Positive drug testing has led to HCV treatment denial in some settings despite the lack of data demonstrating
reduced safety or efficacy in these individuals. The impact of recreational drug use, including cannabinoids, on
treatment outcome with IFN-free regimens has not been assessed. This analysis assessed the point prevalence
of on-treatment positive drug tests and the impact on treatment outcome among patients treated with ledipasvir/
sofosbuvir (LDV/SOF) ± ribavirin(RBV) in a Phase 3 clinical trial (ION-1).
Patients were excluded from ION-1 if they had clinically significant drug use as assessed by the investigator or
a positive urine drug test at screening unexplained by a prescribed medication. Serum samples from treatment
naïve HCV genotype 1(GT 1)-infected patients enrolled in the ION-1 study were retrospectively tested for drugs
(amphetamines/methamphetamine, barbiturates, benzodiazepines, cocaine, methadone, opiates, oxycodone,
phencyclidine, propoxyphene and cannabinoids) by Enzyme-Linked Immunosorbent Assay (ELISA) at Weeks 8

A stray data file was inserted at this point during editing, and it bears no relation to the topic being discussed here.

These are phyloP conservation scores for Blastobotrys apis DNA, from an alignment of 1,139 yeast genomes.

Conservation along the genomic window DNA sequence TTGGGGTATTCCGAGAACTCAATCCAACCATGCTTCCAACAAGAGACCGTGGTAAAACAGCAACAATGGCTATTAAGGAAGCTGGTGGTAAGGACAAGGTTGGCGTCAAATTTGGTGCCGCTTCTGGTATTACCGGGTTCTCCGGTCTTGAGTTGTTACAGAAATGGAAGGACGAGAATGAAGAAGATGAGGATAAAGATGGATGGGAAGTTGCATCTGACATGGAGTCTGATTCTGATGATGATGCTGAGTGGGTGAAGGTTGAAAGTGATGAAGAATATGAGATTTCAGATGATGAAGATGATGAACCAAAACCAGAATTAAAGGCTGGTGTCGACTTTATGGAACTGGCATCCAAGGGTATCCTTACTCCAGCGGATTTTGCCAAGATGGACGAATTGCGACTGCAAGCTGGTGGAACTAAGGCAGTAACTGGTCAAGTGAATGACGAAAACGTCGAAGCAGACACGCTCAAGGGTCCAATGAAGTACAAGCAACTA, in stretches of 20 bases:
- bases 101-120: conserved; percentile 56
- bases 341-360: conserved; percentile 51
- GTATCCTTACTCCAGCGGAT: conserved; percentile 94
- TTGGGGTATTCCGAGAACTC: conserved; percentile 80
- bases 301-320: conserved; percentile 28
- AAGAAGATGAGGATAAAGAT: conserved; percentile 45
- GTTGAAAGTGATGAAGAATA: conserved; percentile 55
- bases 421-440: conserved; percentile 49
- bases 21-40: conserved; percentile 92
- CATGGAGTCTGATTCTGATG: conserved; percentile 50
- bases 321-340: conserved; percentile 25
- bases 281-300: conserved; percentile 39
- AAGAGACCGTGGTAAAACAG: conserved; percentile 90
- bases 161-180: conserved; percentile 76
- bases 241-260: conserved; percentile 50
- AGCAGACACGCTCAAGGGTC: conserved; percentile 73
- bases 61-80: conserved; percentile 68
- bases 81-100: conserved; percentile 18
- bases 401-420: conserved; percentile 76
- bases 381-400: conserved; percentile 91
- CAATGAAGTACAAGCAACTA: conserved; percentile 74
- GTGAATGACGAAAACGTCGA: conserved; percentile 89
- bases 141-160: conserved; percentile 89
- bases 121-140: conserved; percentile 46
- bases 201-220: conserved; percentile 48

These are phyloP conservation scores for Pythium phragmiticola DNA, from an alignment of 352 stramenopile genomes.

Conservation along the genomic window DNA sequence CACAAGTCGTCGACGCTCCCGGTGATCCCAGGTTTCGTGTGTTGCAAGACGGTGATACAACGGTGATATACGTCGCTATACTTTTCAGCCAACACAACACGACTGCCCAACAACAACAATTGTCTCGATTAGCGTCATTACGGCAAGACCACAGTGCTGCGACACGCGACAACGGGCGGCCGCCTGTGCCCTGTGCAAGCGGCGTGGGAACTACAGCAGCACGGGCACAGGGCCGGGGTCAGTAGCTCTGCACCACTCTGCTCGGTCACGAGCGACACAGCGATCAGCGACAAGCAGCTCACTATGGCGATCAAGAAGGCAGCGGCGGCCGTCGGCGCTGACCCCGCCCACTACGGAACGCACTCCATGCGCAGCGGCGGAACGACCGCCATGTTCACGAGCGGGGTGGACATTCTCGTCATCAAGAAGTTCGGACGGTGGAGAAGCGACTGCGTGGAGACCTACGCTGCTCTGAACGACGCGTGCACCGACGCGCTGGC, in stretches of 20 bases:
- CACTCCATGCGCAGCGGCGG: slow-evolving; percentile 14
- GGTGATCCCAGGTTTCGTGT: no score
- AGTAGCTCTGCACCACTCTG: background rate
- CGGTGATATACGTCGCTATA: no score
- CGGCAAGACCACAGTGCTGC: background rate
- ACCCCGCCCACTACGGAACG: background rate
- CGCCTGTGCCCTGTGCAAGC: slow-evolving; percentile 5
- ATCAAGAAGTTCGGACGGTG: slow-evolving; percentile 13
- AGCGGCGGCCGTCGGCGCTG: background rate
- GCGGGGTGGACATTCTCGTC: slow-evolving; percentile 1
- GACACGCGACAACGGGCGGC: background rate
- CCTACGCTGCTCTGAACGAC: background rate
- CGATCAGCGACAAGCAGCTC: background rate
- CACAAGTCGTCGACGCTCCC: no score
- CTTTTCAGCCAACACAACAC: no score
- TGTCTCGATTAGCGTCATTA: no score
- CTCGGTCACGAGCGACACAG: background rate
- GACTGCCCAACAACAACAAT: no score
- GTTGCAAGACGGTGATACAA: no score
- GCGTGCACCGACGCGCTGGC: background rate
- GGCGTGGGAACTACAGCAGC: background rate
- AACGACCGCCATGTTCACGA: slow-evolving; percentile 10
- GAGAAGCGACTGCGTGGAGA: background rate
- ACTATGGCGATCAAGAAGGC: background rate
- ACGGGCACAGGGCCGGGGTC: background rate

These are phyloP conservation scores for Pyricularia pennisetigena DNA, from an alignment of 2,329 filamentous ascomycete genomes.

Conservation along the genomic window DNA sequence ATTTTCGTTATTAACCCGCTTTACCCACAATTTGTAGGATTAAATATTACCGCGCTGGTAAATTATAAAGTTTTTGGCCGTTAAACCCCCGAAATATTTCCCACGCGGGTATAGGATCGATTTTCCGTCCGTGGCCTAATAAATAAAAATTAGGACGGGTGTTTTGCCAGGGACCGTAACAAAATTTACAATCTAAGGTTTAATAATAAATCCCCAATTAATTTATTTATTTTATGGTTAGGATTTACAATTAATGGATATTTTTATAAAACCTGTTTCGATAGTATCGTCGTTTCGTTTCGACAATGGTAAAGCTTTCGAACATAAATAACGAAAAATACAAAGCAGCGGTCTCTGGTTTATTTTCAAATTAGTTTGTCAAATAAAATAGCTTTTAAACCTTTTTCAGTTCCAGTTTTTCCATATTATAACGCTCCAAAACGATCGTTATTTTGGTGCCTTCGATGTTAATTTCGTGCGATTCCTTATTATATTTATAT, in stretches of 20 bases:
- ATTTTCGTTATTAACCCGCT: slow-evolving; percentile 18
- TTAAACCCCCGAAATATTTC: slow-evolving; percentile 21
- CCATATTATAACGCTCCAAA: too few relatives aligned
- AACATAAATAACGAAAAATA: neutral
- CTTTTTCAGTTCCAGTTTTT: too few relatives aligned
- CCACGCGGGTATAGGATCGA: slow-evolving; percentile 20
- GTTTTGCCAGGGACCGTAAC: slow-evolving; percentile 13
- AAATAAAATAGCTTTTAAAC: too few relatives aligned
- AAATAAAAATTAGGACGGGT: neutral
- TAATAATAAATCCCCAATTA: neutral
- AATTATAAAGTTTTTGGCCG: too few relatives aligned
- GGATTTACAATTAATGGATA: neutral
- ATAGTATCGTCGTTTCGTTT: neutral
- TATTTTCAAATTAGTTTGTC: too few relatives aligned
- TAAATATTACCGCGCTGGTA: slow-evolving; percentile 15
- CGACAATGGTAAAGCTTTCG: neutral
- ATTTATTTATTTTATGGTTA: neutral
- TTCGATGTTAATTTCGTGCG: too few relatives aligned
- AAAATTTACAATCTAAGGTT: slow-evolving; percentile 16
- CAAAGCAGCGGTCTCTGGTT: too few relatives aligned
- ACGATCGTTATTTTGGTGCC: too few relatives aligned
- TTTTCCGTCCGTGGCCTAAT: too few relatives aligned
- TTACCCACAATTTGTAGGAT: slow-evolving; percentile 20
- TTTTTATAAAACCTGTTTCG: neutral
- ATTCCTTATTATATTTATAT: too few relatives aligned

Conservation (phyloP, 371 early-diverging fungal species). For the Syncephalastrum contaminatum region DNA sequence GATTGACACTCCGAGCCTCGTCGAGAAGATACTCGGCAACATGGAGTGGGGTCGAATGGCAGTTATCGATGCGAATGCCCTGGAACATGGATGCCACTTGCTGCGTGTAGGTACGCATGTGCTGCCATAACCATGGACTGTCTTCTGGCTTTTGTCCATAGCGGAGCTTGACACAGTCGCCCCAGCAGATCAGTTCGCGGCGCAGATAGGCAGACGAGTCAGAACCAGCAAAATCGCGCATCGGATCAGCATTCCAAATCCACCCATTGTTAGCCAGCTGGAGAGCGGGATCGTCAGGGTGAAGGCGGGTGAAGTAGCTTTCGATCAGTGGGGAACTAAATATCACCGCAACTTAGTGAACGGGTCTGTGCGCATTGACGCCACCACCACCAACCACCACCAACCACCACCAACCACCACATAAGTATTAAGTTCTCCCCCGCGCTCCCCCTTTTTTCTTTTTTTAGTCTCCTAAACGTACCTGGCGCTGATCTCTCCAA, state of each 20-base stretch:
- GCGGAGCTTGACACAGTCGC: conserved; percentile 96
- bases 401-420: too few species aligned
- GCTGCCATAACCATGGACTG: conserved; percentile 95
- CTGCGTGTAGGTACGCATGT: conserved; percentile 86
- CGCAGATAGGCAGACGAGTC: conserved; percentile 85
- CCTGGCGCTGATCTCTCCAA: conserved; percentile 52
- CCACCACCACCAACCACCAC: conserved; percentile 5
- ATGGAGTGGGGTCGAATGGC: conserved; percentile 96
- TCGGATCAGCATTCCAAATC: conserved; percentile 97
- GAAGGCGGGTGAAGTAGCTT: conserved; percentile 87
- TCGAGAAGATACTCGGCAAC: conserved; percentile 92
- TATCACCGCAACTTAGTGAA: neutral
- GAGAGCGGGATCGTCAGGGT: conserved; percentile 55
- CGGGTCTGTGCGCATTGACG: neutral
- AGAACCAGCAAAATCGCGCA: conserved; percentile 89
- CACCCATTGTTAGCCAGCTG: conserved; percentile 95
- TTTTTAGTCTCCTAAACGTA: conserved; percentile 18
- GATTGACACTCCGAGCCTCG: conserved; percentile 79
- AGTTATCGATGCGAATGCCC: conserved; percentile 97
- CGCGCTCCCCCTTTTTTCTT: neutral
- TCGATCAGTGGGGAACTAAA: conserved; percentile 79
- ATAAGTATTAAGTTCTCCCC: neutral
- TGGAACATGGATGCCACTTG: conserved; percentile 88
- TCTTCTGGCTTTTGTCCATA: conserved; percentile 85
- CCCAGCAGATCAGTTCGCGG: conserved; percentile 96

and 12 of treatment. SVR12 rates were compared between those with positive and negative drug test results.
Of the 865 patients treated with LDV/SOF±RBV in ION-1, 853 patients had Week 8 or Week 12 frozen serum
samples available for testing.. Demographics were similar across the two groups. Overall, 30% (n=259) tested
positive for recreational drugs at either Week 8 or 12. Of 259 patients, 73% (188/259) had positive results at both
time points; the 170/188 (66%) were positive for cannabinoids. The SVR and the overall virologic failure rates
were comparable between these two groups (97% vs 100%; 0 vs <1%).
Conclusions: Active recreational drug use among treatment-naïve chronic HCV GT1 patients was common but
did not impact the treatment outcome with LDV/SOF with or without RBV despite slightly higher rates of becoming
lost to follow up.
CHU Brabois, Nancy